Source: Department of Conservation
Encounters with seals are becoming more common for visitors to Eastern Bay of Plenty beaches as we move into spring.
Date: 02 September 2020
It is a time for foraging and resting for New Zealand fur seals/kekeno and residents may notice an increase in the number of them resting and sunning themselves on beaches and harbours at this time of year.
July, through to September are known as the ‘hauling out’ months for seals. Weaned pups come ashore to rest, sometimes in what seem like unusual places.
DOC Whakatane and Opotiki offices have been getting more calls about young seals being seen at this time of the year. Generally, the seals are fine and just resting. Although they look very cute with their large puppy dog eyes, they need to be given space and be left to rest.
DOC Biodiversity Ranger Mithuna Sothieson advises:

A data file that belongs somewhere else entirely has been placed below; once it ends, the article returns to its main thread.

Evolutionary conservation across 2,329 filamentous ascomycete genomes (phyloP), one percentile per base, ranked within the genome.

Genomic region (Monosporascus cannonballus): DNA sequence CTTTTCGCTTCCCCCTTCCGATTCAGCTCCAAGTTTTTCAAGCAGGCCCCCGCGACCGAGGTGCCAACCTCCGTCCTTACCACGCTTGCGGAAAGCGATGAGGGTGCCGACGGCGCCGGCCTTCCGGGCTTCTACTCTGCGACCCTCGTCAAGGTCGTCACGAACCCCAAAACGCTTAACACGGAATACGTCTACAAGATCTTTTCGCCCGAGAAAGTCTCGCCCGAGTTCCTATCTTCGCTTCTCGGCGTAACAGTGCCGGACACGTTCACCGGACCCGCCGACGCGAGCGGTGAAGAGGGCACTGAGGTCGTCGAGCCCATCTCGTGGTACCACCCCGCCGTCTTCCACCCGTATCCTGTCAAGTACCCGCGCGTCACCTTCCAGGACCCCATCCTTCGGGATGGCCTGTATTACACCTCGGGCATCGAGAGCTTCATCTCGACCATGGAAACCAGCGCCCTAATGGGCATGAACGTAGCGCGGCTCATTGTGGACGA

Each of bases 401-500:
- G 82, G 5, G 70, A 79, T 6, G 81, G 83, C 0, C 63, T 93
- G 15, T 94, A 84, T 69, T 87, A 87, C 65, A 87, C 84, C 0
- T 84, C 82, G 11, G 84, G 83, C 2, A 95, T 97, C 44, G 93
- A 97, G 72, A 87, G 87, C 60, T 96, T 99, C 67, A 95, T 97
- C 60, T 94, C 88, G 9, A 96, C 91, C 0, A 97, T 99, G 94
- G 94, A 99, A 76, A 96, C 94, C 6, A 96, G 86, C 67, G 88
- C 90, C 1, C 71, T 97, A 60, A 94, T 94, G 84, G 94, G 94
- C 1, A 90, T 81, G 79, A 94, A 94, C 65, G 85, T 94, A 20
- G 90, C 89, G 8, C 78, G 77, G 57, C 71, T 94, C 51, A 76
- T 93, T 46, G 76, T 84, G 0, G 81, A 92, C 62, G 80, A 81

- Remember that kekeno are wild animals and under no circumstances should you try to touch them as they will defend their territory aggressively.
- Do not feed the seal – feeding them fish or human food disrupts their natural diet.
- You should not get closer than 20 metres to the seal as they can move surprisingly fast on land, have large teeth and can bite with more strength than a large dog.
- Observe them quietly and do not disturb them.
- Do not get between the seal and its access to water.
- Always keep dogs and children away from seals.
Sneezing and coughing are normal kekeno habits, Sothieson says. They may also appear to be crying or have poor fur condition. These are typical behaviours and the seals are best left alone to rest.
However, at times they can turn up in awkward places. Their presence on roads, in backyards or at businesses near streams and harbours can be alarming to the public. While DOC maintains a ‘hands off’ policy unless the seals are in real and immediate danger, severely injured, entangled in marine debris or being harassed by people or dogs; there is also sometimes a need to ‘move’ a seal along, from roads or other busy ‘people areas’.
If this is the case, please call the DOC hotline 0800 362 468..
DOC have experienced staff to deal with marine mammals and will respond appropriately as soon as practicable.
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